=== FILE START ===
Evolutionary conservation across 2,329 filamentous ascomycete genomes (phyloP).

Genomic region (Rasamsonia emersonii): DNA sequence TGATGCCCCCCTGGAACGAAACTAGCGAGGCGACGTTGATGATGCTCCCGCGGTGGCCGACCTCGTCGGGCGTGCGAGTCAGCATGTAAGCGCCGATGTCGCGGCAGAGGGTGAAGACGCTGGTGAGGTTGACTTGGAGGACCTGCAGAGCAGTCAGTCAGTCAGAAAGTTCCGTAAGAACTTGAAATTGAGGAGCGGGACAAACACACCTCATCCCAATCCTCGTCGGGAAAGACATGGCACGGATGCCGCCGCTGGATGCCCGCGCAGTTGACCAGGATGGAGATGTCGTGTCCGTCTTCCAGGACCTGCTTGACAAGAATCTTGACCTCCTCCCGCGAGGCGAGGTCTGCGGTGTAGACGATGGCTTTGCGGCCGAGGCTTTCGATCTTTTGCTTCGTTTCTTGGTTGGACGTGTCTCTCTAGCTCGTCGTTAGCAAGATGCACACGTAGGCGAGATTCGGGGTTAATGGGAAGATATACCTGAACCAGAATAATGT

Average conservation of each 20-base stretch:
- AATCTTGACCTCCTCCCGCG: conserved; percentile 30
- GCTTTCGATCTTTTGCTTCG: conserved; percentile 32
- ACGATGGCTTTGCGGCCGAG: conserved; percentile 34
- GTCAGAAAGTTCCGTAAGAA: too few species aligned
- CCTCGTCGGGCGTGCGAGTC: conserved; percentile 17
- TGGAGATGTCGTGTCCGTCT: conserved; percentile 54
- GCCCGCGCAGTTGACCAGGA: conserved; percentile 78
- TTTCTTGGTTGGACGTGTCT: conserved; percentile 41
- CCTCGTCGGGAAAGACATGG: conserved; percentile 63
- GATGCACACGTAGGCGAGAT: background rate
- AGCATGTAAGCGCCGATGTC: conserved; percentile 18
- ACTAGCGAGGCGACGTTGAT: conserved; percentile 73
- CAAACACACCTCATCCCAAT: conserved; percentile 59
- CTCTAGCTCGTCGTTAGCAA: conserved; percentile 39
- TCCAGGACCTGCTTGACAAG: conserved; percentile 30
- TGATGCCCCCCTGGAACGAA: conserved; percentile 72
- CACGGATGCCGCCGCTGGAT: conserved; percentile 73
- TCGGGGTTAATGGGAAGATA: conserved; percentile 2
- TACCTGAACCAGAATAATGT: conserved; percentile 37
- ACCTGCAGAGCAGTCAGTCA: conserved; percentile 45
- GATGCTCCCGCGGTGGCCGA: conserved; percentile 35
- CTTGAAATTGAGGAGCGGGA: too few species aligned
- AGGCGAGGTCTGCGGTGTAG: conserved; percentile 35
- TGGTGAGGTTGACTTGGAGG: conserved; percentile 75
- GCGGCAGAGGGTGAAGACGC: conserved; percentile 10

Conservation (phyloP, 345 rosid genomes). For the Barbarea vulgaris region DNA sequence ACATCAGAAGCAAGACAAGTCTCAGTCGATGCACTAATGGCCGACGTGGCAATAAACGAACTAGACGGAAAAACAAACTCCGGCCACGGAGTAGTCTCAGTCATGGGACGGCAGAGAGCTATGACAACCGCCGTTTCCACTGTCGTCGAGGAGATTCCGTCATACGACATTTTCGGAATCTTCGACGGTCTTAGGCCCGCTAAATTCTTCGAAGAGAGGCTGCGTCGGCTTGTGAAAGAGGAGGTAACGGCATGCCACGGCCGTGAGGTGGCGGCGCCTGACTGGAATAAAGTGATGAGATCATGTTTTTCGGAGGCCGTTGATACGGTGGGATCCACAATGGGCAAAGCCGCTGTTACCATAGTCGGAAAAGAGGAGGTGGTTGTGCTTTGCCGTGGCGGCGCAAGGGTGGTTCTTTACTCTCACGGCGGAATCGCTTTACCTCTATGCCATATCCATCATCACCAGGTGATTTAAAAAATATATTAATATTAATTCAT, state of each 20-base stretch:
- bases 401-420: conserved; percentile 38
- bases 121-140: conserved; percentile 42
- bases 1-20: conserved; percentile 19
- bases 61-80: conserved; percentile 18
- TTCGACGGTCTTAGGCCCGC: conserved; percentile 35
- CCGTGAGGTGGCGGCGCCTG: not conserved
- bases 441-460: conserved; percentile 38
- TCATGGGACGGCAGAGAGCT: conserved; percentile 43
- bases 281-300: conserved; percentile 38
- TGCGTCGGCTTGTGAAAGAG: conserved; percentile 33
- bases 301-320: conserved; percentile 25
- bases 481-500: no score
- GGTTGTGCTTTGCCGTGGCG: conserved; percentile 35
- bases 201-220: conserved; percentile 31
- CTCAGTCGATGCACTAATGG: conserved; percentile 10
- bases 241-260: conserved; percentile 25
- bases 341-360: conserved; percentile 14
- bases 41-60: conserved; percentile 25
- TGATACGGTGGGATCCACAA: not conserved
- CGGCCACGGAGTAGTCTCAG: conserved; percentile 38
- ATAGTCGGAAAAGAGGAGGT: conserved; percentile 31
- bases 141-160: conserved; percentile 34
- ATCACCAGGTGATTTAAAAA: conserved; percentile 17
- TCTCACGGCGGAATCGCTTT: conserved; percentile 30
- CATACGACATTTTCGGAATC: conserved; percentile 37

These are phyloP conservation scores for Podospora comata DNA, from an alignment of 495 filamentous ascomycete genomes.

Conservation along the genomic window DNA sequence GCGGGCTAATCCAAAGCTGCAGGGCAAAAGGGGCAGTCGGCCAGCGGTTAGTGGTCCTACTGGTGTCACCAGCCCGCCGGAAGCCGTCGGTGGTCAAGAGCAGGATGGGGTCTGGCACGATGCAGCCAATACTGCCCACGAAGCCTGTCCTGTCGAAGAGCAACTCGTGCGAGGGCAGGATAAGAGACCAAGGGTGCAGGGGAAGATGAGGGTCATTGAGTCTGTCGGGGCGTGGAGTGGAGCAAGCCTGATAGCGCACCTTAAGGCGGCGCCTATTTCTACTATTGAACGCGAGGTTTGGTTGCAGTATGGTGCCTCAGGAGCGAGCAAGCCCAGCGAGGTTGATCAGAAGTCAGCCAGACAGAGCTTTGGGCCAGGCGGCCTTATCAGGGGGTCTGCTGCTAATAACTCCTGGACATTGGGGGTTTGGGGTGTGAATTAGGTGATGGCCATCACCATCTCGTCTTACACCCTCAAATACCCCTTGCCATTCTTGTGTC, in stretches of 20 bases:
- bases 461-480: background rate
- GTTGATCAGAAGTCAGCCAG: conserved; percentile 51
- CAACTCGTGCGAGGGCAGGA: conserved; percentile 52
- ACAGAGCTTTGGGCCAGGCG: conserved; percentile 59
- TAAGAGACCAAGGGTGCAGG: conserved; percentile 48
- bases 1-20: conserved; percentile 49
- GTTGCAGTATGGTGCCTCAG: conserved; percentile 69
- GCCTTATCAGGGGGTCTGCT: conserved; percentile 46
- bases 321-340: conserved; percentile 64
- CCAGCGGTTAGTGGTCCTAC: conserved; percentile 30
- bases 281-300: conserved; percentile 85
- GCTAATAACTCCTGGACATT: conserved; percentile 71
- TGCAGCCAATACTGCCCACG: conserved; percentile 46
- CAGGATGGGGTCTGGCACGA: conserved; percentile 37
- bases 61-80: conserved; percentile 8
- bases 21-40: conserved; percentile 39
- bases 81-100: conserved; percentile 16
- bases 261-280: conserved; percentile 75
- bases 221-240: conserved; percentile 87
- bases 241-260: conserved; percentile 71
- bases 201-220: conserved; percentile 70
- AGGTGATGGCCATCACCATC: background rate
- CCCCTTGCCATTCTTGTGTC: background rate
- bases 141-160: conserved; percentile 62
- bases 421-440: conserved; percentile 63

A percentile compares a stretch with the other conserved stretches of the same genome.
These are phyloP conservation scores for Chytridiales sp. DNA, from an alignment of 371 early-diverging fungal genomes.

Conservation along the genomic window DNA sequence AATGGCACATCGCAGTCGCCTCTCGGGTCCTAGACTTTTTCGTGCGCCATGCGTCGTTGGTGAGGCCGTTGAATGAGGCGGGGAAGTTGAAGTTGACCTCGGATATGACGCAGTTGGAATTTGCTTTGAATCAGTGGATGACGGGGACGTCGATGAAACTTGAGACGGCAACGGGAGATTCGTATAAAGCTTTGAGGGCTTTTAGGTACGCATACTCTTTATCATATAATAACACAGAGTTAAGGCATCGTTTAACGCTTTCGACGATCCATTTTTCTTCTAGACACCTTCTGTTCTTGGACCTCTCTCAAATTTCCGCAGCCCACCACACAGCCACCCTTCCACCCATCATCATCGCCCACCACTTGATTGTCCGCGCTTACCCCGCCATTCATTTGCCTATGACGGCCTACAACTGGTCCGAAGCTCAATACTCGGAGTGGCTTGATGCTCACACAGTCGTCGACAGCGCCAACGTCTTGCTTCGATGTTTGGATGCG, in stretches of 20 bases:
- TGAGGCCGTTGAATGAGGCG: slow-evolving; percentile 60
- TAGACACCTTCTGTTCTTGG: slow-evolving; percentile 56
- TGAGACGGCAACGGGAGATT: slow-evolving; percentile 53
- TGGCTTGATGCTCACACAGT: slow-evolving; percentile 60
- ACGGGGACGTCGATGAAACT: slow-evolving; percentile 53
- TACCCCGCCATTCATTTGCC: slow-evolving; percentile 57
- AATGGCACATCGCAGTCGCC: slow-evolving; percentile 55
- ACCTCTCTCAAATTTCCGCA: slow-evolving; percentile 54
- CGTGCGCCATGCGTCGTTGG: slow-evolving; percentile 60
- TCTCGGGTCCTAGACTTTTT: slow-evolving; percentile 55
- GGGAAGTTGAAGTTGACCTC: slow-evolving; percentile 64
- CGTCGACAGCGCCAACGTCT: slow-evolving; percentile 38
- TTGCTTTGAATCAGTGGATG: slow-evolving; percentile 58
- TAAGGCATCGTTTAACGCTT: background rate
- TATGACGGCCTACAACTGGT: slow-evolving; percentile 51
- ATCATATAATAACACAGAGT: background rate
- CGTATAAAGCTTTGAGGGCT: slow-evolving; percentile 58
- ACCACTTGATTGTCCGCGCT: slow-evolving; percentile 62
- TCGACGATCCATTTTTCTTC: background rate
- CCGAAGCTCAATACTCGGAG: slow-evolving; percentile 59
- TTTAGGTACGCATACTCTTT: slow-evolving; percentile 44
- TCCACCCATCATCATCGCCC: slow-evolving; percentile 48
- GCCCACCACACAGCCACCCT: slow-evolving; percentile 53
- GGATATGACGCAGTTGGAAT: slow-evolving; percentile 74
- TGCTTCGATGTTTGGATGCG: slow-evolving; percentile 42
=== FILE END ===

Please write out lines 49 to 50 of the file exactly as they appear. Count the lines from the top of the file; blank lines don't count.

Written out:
- CGGCCACGGAGTAGTCTCAG: conserved; percentile 38
- ATAGTCGGAAAAGAGGAGGT: conserved; percentile 31